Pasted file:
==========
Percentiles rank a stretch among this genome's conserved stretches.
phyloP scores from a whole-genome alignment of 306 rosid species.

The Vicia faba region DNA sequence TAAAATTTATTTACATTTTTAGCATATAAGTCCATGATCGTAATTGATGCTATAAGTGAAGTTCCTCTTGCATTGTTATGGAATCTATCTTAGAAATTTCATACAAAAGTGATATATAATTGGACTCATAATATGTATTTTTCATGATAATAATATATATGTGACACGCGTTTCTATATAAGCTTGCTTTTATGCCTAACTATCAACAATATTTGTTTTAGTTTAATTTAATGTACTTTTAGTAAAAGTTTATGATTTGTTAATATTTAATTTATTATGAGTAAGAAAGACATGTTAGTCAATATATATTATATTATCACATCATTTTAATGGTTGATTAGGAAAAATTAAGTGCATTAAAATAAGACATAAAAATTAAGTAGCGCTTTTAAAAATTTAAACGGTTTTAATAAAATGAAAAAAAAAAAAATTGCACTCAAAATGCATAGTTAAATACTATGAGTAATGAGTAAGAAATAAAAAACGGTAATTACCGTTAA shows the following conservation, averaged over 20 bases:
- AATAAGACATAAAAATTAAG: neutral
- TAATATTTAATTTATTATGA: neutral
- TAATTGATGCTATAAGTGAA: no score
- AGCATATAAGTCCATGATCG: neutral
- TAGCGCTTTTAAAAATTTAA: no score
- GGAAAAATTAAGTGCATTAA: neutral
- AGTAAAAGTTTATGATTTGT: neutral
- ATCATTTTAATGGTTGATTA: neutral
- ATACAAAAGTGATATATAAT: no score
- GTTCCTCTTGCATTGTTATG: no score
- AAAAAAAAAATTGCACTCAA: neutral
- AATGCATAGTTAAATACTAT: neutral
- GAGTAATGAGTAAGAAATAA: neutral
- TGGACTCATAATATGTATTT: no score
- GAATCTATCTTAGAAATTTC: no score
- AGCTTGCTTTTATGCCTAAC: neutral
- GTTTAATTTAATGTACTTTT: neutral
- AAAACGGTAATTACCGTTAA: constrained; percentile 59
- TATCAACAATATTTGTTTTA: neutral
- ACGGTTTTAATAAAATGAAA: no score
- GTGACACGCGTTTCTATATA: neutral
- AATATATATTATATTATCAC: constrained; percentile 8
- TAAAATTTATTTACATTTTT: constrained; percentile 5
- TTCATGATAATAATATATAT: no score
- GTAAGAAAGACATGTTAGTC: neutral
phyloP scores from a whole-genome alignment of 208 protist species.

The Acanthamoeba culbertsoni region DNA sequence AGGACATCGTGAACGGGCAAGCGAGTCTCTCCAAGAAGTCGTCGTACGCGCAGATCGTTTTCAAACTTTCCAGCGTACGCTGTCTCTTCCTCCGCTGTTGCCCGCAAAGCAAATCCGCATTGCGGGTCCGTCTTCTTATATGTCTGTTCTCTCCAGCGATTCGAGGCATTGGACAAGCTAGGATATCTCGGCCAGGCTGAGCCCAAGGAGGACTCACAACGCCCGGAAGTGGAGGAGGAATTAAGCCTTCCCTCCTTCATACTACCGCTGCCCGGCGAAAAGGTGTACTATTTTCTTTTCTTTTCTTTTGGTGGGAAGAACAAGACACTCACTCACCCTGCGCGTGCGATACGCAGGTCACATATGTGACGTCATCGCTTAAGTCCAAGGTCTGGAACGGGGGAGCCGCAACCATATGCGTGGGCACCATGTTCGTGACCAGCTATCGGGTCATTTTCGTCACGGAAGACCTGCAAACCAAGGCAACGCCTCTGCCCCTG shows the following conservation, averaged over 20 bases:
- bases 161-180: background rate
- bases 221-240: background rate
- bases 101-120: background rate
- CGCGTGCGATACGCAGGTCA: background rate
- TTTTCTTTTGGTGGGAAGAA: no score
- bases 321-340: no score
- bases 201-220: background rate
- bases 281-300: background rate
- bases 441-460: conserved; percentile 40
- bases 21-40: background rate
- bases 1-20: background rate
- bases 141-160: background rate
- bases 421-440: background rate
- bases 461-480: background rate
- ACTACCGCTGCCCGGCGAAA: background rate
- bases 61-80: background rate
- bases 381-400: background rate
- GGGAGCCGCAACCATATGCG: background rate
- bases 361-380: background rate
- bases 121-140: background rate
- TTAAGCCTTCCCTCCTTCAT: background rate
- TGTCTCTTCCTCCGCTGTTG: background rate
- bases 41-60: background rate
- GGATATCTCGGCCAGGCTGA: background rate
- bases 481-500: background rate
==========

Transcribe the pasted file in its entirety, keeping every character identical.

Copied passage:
Percentiles rank a stretch among this genome's conserved stretches.
phyloP scores from a whole-genome alignment of 306 rosid species.

The Vicia faba region DNA sequence TAAAATTTATTTACATTTTTAGCATATAAGTCCATGATCGTAATTGATGCTATAAGTGAAGTTCCTCTTGCATTGTTATGGAATCTATCTTAGAAATTTCATACAAAAGTGATATATAATTGGACTCATAATATGTATTTTTCATGATAATAATATATATGTGACACGCGTTTCTATATAAGCTTGCTTTTATGCCTAACTATCAACAATATTTGTTTTAGTTTAATTTAATGTACTTTTAGTAAAAGTTTATGATTTGTTAATATTTAATTTATTATGAGTAAGAAAGACATGTTAGTCAATATATATTATATTATCACATCATTTTAATGGTTGATTAGGAAAAATTAAGTGCATTAAAATAAGACATAAAAATTAAGTAGCGCTTTTAAAAATTTAAACGGTTTTAATAAAATGAAAAAAAAAAAAATTGCACTCAAAATGCATAGTTAAATACTATGAGTAATGAGTAAGAAATAAAAAACGGTAATTACCGTTAA shows the following conservation, averaged over 20 bases:
- AATAAGACATAAAAATTAAG: neutral
- TAATATTTAATTTATTATGA: neutral
- TAATTGATGCTATAAGTGAA: no score
- AGCATATAAGTCCATGATCG: neutral
- TAGCGCTTTTAAAAATTTAA: no score
- GGAAAAATTAAGTGCATTAA: neutral
- AGTAAAAGTTTATGATTTGT: neutral
- ATCATTTTAATGGTTGATTA: neutral
- ATACAAAAGTGATATATAAT: no score
- GTTCCTCTTGCATTGTTATG: no score
- AAAAAAAAAATTGCACTCAA: neutral
- AATGCATAGTTAAATACTAT: neutral
- GAGTAATGAGTAAGAAATAA: neutral
- TGGACTCATAATATGTATTT: no score
- GAATCTATCTTAGAAATTTC: no score
- AGCTTGCTTTTATGCCTAAC: neutral
- GTTTAATTTAATGTACTTTT: neutral
- AAAACGGTAATTACCGTTAA: constrained; percentile 59
- TATCAACAATATTTGTTTTA: neutral
- ACGGTTTTAATAAAATGAAA: no score
- GTGACACGCGTTTCTATATA: neutral
- AATATATATTATATTATCAC: constrained; percentile 8
- TAAAATTTATTTACATTTTT: constrained; percentile 5
- TTCATGATAATAATATATAT: no score
- GTAAGAAAGACATGTTAGTC: neutral
phyloP scores from a whole-genome alignment of 208 protist species.

The Acanthamoeba culbertsoni region DNA sequence AGGACATCGTGAACGGGCAAGCGAGTCTCTCCAAGAAGTCGTCGTACGCGCAGATCGTTTTCAAACTTTCCAGCGTACGCTGTCTCTTCCTCCGCTGTTGCCCGCAAAGCAAATCCGCATTGCGGGTCCGTCTTCTTATATGTCTGTTCTCTCCAGCGATTCGAGGCATTGGACAAGCTAGGATATCTCGGCCAGGCTGAGCCCAAGGAGGACTCACAACGCCCGGAAGTGGAGGAGGAATTAAGCCTTCCCTCCTTCATACTACCGCTGCCCGGCGAAAAGGTGTACTATTTTCTTTTCTTTTCTTTTGGTGGGAAGAACAAGACACTCACTCACCCTGCGCGTGCGATACGCAGGTCACATATGTGACGTCATCGCTTAAGTCCAAGGTCTGGAACGGGGGAGCCGCAACCATATGCGTGGGCACCATGTTCGTGACCAGCTATCGGGTCATTTTCGTCACGGAAGACCTGCAAACCAAGGCAACGCCTCTGCCCCTG shows the following conservation, averaged over 20 bases:
- bases 161-180: background rate
- bases 221-240: background rate
- bases 101-120: background rate
- CGCGTGCGATACGCAGGTCA: background rate
- TTTTCTTTTGGTGGGAAGAA: no score
- bases 321-340: no score
- bases 201-220: background rate
- bases 281-300: background rate
- bases 441-460: conserved; percentile 40
- bases 21-40: background rate
- bases 1-20: background rate
- bases 141-160: background rate
- bases 421-440: background rate
- bases 461-480: background rate
- ACTACCGCTGCCCGGCGAAA: background rate
- bases 61-80: background rate
- bases 381-400: background rate
- GGGAGCCGCAACCATATGCG: background rate
- bases 361-380: background rate
- bases 121-140: background rate
- TTAAGCCTTCCCTCCTTCAT: background rate
- TGTCTCTTCCTCCGCTGTTG: background rate
- bases 41-60: background rate
- GGATATCTCGGCCAGGCTGA: background rate
- bases 481-500: background rate